Scriv’s Scribbler’s Character Sheet!

Hey there, Scribblers! In case you missed it at the end of Tools of the Trade, I wanted to share the Beginner’s Character Sheet in a separate post, for easy access!

As I mentioned before, this a simplified version of the 5e character sheet, perfect for new players! To be honest, I would have preferred something like this for my first D&D experience…that full 5e sheet can be intimidating for kids and adults alike! Feel free to check it out and use it at home…I have both the letter size and A4 size for my fellow UK gamers! I also included a sample of what it should look like all filled out.

Some additional notes:

The focus of the sheet is the basic ability scores but it leaves plenty of space for customization of the PC beyond the numbers.

I encourage starting with the back page, with the four prompts to help spark ideas for Backstory. Backstory and PC perspective is critical and will help you determine everything else from class to appropriate ability scores!

The small bubbles on the “Abilities Pie” on the front page can be filled in to denote proficiency in a certain skill, with the base stats in the center-most ring and the modifiers in the next ring out from that . Specified proficiencies and abilities can be recorded in the “slices” of the pie, or a separate block.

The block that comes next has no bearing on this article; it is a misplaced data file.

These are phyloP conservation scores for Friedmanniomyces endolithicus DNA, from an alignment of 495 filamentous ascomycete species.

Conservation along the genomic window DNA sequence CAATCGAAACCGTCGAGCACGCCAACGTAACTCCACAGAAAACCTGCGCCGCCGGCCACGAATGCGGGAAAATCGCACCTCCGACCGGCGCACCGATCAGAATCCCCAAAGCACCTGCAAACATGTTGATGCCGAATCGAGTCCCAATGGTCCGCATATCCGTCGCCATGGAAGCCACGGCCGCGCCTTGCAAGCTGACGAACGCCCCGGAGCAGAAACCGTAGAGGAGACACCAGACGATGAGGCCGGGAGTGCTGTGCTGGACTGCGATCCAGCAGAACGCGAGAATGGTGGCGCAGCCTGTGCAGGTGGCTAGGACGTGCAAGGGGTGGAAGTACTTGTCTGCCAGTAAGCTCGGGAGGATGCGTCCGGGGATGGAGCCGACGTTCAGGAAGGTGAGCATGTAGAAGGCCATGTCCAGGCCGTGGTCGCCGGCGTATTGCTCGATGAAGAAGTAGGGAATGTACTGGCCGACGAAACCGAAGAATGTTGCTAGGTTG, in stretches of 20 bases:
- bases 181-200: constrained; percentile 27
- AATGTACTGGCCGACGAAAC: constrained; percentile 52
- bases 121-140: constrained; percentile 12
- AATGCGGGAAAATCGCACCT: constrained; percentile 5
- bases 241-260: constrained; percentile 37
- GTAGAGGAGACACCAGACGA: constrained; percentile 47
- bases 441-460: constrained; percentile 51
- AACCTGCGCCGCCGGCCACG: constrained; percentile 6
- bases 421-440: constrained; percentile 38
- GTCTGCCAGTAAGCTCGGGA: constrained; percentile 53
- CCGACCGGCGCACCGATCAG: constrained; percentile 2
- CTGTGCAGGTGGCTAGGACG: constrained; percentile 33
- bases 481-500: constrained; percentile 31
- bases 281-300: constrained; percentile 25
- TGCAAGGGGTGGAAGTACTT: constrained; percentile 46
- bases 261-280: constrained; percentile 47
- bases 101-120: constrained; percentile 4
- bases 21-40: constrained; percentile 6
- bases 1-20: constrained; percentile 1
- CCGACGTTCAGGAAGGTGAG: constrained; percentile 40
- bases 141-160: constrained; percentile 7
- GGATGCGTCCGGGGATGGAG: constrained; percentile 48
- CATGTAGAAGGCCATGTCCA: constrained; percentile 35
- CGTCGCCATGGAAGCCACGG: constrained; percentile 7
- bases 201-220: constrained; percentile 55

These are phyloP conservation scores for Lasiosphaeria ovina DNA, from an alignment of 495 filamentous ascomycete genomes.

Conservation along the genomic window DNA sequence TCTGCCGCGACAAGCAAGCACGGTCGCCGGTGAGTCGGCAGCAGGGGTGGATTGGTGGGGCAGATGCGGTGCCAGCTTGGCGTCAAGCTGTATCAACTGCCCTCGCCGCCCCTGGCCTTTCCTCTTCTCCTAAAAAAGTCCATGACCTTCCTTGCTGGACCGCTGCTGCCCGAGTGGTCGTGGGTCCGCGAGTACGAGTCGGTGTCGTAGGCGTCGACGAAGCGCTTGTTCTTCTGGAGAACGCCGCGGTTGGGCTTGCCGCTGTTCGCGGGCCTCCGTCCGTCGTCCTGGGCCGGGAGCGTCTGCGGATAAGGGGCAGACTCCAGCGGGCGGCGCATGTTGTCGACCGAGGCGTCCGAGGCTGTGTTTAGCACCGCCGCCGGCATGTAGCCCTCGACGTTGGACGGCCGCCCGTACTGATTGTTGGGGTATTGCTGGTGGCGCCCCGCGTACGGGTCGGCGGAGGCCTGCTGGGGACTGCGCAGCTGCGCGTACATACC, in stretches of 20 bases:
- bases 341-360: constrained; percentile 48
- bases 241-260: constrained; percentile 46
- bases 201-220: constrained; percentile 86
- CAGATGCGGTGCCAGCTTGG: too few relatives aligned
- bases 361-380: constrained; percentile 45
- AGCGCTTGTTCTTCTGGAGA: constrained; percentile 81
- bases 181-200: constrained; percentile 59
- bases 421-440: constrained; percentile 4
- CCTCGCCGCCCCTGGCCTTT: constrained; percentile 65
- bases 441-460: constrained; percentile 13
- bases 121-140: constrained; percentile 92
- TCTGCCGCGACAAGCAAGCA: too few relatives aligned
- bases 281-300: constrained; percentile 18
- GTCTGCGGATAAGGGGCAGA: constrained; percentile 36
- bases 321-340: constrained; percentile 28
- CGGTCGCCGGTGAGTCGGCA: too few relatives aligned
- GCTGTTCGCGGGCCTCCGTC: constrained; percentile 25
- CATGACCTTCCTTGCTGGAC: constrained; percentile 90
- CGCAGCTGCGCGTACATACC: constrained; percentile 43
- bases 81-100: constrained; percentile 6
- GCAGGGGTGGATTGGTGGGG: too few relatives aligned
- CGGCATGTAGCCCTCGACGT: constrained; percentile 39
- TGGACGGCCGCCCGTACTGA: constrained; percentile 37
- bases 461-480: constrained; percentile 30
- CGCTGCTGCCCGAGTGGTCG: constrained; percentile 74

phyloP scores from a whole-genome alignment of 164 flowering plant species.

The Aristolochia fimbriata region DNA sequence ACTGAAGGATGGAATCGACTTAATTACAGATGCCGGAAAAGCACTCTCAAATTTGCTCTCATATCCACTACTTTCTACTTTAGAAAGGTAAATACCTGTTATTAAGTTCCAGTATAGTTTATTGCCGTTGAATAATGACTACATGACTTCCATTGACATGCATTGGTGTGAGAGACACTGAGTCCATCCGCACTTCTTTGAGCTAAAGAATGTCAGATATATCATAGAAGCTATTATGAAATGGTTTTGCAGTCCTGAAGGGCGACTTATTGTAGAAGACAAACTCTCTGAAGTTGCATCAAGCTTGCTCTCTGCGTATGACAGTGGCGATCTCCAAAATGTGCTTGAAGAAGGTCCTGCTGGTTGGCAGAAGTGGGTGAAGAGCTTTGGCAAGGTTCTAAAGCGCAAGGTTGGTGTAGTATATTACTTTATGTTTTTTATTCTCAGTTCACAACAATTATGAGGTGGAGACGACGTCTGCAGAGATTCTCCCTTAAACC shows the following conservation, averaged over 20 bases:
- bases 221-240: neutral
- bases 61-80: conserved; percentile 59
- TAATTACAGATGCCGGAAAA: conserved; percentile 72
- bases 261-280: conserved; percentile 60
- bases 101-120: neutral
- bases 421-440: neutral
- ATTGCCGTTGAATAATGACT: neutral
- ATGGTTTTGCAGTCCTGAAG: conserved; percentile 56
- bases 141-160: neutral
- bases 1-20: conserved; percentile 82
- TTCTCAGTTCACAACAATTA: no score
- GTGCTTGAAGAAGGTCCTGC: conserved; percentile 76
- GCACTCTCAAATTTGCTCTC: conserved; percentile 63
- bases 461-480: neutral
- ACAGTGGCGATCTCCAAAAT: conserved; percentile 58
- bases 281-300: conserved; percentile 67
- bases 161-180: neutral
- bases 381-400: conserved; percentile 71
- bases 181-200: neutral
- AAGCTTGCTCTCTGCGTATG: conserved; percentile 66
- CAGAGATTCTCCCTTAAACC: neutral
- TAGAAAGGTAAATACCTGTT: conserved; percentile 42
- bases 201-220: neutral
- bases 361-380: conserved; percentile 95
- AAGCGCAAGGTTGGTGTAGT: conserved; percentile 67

Things like XP, Background, and Alignment are left out to keep it streamlined. I tend to use the milestone leveling approach at first, or else keep track of XP separately. I would rather new/young players think about their PC backgrounds without needing the labels in the PH, and alignment can often change over time– Just play the character in line with what feels right, without using a specific archetype. Sometimes the labels can add unnecessary complication for players who are new to TTRPGs. That isn’t to say you can’t use them, they’re just not on the sheet.

Final note: this sheet can be used up to the 3rd level with the simplified mechanics. The max number of spells for most spellcasting classes at that level is 6, so there are six “bubbles” to fill in on the Spellcasting block, to help keep track of how many spell slots are used.


Try it out and let me know what you think in the comments!

2 thoughts on “Scriv’s Scribbler’s Character Sheet!

  1. These simplified character sheets were perfect for first-time players at my school’s D&D Club, especially students who had missed the start-of-year meetings that centred character-building. Students coloured in sheets with different colours of pencil crayons to make stats easier to find. For spellcasters, I’d simply attach a printed page of spell cards that I’d pre-selected. It’s also a great tool for one-shots; I’m planning on using them for my annual English Department D&D game!

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